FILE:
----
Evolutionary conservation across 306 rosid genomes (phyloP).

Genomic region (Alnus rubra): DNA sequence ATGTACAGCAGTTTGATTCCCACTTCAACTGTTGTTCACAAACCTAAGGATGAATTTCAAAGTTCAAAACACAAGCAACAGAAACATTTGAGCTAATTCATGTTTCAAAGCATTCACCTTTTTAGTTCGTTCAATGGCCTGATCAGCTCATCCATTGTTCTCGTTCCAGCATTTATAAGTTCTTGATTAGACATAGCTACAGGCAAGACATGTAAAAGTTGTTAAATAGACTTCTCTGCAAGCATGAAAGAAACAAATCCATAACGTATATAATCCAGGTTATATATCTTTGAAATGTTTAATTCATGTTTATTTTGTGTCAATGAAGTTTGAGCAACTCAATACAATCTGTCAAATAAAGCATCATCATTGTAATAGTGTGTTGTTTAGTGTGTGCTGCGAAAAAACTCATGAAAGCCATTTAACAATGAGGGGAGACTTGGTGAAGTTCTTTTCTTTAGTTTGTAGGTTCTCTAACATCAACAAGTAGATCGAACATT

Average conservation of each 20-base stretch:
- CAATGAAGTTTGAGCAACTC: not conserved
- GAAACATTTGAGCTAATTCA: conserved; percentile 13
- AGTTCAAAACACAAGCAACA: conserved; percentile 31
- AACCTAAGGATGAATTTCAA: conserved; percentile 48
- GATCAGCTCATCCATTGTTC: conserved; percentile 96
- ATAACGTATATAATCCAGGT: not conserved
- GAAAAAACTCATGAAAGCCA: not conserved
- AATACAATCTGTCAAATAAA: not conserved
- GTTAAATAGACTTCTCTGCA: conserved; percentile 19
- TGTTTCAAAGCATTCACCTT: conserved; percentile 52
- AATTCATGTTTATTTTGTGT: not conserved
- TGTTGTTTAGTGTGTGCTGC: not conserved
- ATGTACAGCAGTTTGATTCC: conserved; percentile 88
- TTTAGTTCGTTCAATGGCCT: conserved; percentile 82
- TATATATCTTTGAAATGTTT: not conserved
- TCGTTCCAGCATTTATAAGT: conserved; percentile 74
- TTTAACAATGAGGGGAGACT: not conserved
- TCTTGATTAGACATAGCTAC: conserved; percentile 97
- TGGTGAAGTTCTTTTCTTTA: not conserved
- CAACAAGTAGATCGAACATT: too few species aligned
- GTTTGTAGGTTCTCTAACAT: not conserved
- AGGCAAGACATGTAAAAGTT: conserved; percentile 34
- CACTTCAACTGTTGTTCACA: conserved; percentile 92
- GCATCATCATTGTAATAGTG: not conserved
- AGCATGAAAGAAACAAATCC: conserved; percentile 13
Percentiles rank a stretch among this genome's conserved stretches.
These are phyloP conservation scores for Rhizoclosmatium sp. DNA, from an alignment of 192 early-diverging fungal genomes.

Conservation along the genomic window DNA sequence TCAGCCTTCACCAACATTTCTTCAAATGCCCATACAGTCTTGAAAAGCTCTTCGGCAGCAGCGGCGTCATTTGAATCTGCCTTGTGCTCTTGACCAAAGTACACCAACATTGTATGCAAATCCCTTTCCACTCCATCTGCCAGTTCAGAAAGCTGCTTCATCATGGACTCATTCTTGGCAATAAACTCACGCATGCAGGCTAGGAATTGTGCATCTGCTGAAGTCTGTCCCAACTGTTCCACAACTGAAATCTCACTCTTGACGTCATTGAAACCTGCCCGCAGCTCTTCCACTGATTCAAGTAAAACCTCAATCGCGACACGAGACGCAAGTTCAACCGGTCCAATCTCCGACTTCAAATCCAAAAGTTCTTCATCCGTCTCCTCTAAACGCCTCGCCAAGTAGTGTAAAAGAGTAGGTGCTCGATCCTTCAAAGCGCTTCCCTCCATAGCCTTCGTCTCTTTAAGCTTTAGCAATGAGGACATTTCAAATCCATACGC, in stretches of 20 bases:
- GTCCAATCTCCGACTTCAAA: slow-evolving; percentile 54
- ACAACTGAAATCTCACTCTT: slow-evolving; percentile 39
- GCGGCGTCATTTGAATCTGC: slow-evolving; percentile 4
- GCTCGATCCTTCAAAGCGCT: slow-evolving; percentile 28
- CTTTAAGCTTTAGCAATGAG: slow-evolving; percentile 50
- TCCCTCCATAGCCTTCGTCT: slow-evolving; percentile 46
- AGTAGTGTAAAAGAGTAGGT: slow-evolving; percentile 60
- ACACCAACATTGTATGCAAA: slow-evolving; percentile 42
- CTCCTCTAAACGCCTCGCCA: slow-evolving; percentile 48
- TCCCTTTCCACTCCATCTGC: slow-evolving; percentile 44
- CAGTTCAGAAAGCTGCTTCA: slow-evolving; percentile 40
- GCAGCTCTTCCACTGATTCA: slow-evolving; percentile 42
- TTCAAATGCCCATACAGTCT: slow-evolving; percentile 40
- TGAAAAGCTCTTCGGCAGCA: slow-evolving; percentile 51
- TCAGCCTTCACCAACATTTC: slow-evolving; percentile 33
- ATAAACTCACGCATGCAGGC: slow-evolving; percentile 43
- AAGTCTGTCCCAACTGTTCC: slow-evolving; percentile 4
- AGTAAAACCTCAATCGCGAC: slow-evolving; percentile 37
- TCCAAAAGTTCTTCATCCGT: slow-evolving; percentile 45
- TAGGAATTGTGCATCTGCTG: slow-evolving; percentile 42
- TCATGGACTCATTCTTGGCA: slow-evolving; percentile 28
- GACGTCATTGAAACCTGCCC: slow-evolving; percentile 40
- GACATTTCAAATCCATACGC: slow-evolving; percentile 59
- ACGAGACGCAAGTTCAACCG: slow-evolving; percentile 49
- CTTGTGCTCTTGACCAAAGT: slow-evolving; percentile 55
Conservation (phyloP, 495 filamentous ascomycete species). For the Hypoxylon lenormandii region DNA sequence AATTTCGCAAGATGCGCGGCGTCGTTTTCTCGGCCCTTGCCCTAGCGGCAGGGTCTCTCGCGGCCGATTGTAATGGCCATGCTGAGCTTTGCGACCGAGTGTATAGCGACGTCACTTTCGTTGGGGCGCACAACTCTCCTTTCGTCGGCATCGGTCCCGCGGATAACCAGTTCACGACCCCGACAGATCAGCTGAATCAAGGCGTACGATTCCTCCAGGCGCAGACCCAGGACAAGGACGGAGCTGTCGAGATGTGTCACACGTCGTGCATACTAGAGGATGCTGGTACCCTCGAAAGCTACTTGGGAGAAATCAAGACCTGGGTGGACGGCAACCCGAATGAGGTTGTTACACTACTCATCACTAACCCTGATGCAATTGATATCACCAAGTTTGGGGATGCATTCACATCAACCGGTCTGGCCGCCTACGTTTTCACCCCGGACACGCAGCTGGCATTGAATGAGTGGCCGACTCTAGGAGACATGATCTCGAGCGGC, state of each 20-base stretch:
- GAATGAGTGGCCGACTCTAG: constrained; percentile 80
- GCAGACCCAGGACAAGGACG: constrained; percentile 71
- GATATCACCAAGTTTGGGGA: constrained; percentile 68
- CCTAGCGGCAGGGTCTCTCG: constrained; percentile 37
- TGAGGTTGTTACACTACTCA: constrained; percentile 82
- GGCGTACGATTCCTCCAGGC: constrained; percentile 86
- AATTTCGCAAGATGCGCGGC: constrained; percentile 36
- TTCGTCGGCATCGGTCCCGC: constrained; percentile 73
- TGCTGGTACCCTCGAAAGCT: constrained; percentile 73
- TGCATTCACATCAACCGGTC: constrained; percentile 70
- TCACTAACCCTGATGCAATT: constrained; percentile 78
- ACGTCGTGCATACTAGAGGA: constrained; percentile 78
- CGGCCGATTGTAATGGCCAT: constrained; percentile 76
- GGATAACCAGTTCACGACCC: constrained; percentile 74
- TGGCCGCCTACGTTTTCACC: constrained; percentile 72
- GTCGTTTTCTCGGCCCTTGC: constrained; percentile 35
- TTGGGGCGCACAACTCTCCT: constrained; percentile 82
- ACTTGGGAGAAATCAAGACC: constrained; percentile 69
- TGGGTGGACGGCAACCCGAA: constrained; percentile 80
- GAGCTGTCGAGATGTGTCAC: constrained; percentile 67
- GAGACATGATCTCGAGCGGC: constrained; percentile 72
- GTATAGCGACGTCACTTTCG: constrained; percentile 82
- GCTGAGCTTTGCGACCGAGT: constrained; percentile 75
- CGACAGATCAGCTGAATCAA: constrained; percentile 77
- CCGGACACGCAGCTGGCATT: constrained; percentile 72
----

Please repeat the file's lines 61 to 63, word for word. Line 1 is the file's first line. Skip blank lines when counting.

- CCTAGCGGCAGGGTCTCTCG: constrained; percentile 37
- TGAGGTTGTTACACTACTCA: constrained; percentile 82
- GGCGTACGATTCCTCCAGGC: constrained; percentile 86